To secure the microphone sweet spot in a room, you usually have to go to the venue early and get an OK from both the club and the band itself. In some cases, you’ll have to be creative to figure out where you can fly microphones without the mics or your cables being trampled by a room full of people dancing. In most cases, setting up a mic stand in the middle of a crowd is not an option, so you will have to hang mics from a ceiling pipe, hook, strong cable, beam, or anything else you can latch onto. Many times I’ve literally taped a stereo mic in-between two wire coat-hangers and suspended the hangers from a ceiling pipe. (I’ve had to do that a few times at Cafe Du Nord in San Francisco.) Half the fun of making an authorized “bootleg” is all the creative ways you can think of to place the microphones where you want them.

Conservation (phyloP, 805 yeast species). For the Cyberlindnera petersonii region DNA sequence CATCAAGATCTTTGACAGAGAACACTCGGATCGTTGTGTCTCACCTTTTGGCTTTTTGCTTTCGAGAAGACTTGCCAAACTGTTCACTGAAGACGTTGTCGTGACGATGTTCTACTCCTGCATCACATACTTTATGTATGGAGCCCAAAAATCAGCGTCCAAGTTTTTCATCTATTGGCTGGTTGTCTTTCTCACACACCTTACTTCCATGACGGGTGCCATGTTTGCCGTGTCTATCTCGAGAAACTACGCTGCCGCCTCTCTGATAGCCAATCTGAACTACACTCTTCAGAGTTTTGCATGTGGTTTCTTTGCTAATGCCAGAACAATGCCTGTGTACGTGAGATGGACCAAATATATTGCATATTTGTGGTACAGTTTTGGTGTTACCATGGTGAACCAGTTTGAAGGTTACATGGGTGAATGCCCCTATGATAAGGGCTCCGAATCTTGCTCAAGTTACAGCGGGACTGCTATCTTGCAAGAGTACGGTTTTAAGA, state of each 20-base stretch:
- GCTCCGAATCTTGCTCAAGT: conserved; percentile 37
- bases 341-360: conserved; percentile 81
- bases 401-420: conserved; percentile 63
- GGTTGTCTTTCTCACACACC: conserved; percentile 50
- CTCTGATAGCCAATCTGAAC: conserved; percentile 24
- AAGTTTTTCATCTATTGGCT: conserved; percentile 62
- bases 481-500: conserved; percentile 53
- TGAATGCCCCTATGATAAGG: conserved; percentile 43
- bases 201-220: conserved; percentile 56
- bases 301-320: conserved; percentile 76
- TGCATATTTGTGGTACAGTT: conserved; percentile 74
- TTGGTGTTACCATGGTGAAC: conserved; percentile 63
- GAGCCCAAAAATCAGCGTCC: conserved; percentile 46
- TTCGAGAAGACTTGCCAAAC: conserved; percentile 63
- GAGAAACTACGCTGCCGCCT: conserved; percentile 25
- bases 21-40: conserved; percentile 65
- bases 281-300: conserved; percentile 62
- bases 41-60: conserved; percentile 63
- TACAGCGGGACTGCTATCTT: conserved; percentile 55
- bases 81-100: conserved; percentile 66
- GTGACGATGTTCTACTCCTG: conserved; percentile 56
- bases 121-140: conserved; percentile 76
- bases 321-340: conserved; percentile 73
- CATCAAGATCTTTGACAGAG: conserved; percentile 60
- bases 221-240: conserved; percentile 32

Once you have satisfied your room placement and have run all your cables, you’ll want to plug those two inputs (either from a single stereo mic or two room mics) into two channels of the mix board. Then take the left and right feed from the soundboard mix and try to balance the two sources together. This won’t be a 50/50 mix, but the balance, equalization and panning is at your discretion.
That’s the simpler way to do it. Now, a more preferable and detailed way would be to take individual feeds from the house soundboard’s “Direct Outs” and feed them to your mix board. These are usually 1/4″ inserts on the back of the soundboard. This allows you to have more control over each individual musician onstage, and you can adjust the elements that you want to give more clarity. For me, this is usually the vocals, kick drum, snare drum, guitars, and whatever else I have room for on my board.